Rand’s brand of philosophy has been termed objectivism and the movement around it began in her New York apartment. Since the success of The Fountainhead, Rand had developed a following. It started with a group of followers in New York but after Atlas Shrugged an institute was formed which would release periodicals from Rand and at which she would give lectures. She also lectured at a number of American universities. Objectivism is based on the view that humanity’s knowledge and values are grounded in reality and not created by thoughts. The goal of humans should be their own personal happiness. The philosophy is popular with libertarians for its promotion of a laissez-faire free market and a non-interventionist government.
Later Life & Death
Rand devoted herself to philosophical and political writing and public speaking. She was an outspoken critic of the Vietnam War and abortion restrictions within America. She was also a critic of both homosexuality and the laws that dealt with it. She remained a supporter of Republican Party nominees for the presidency. In 1974, Rand a lifetime long smoker underwent surgery for lung cancer and retired from writing. She was placed on social security and died on 9 October 1982 of heart failure.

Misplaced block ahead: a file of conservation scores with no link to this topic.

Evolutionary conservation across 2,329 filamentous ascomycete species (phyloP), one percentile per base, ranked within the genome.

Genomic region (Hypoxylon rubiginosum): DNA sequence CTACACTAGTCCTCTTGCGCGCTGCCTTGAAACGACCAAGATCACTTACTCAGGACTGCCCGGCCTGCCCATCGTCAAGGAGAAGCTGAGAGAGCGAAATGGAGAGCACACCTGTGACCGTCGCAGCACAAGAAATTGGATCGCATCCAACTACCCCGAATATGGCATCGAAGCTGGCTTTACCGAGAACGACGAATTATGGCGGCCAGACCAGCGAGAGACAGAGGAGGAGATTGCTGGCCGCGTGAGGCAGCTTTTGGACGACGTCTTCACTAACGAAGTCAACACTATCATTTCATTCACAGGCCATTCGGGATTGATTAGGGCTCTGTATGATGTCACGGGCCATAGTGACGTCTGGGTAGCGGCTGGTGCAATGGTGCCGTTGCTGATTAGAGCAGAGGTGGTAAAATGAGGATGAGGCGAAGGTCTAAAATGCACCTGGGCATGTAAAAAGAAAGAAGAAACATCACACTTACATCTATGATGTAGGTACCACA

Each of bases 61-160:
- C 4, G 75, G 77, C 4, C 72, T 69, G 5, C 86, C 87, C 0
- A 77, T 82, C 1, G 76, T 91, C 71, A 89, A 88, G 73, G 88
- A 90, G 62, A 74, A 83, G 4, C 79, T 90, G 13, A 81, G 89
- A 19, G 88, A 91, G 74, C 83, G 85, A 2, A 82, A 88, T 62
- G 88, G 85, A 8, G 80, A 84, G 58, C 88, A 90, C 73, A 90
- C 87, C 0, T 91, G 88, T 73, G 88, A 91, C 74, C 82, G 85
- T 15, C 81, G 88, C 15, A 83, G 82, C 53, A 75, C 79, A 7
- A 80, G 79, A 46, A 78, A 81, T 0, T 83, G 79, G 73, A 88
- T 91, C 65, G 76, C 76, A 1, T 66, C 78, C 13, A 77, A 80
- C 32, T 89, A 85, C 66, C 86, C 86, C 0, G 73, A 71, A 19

Rand upon her success in America attempted to bring her family over from Soviet Russia but they were refused travel visas. She became an American citizen in 1931. While working in Hollywood met Frank O’Connor. O’Connor was an actor and the two married 15 April 1929. In 1951 Rand began an affair with one of her followers, Nathaniel Branden. The affair was open with both Rand’s and Branden’s spouses being aware of it. It was Branden who opened the institute that Rand lectured on objectivism in. Rand ended her relationship with the institute when Branden began an affair with an actress and she also set about sabotaging his reputation. Rand’s husband died on 9 November 1979.
Rand rejected being labelled as a conservative or libertarian during her lifetime but her philosophy has had a noted effect on both. Republican politicians have often cited Rand’s work as being key influences in their lives. Rand has been dismissed both as a philosopher and a novelist by most critics but has sold 29 million books worldwide. The Ayn Rand was founded in 1985 to encourage the study of Rand’s works in schools and colleges. Rand named Leonard Peikoff as the heir to her estate and he founded the Ayn Rand Institute to promote the ideals of Objectivism.
Despite being a beloved figure of the right and in particular the Republican Party, Rand was an avowed atheist and had been since the age of sixteen. Rand’s core philosophy is that it is man who is the hero and the one responsible for its own happiness.
John W. Campbell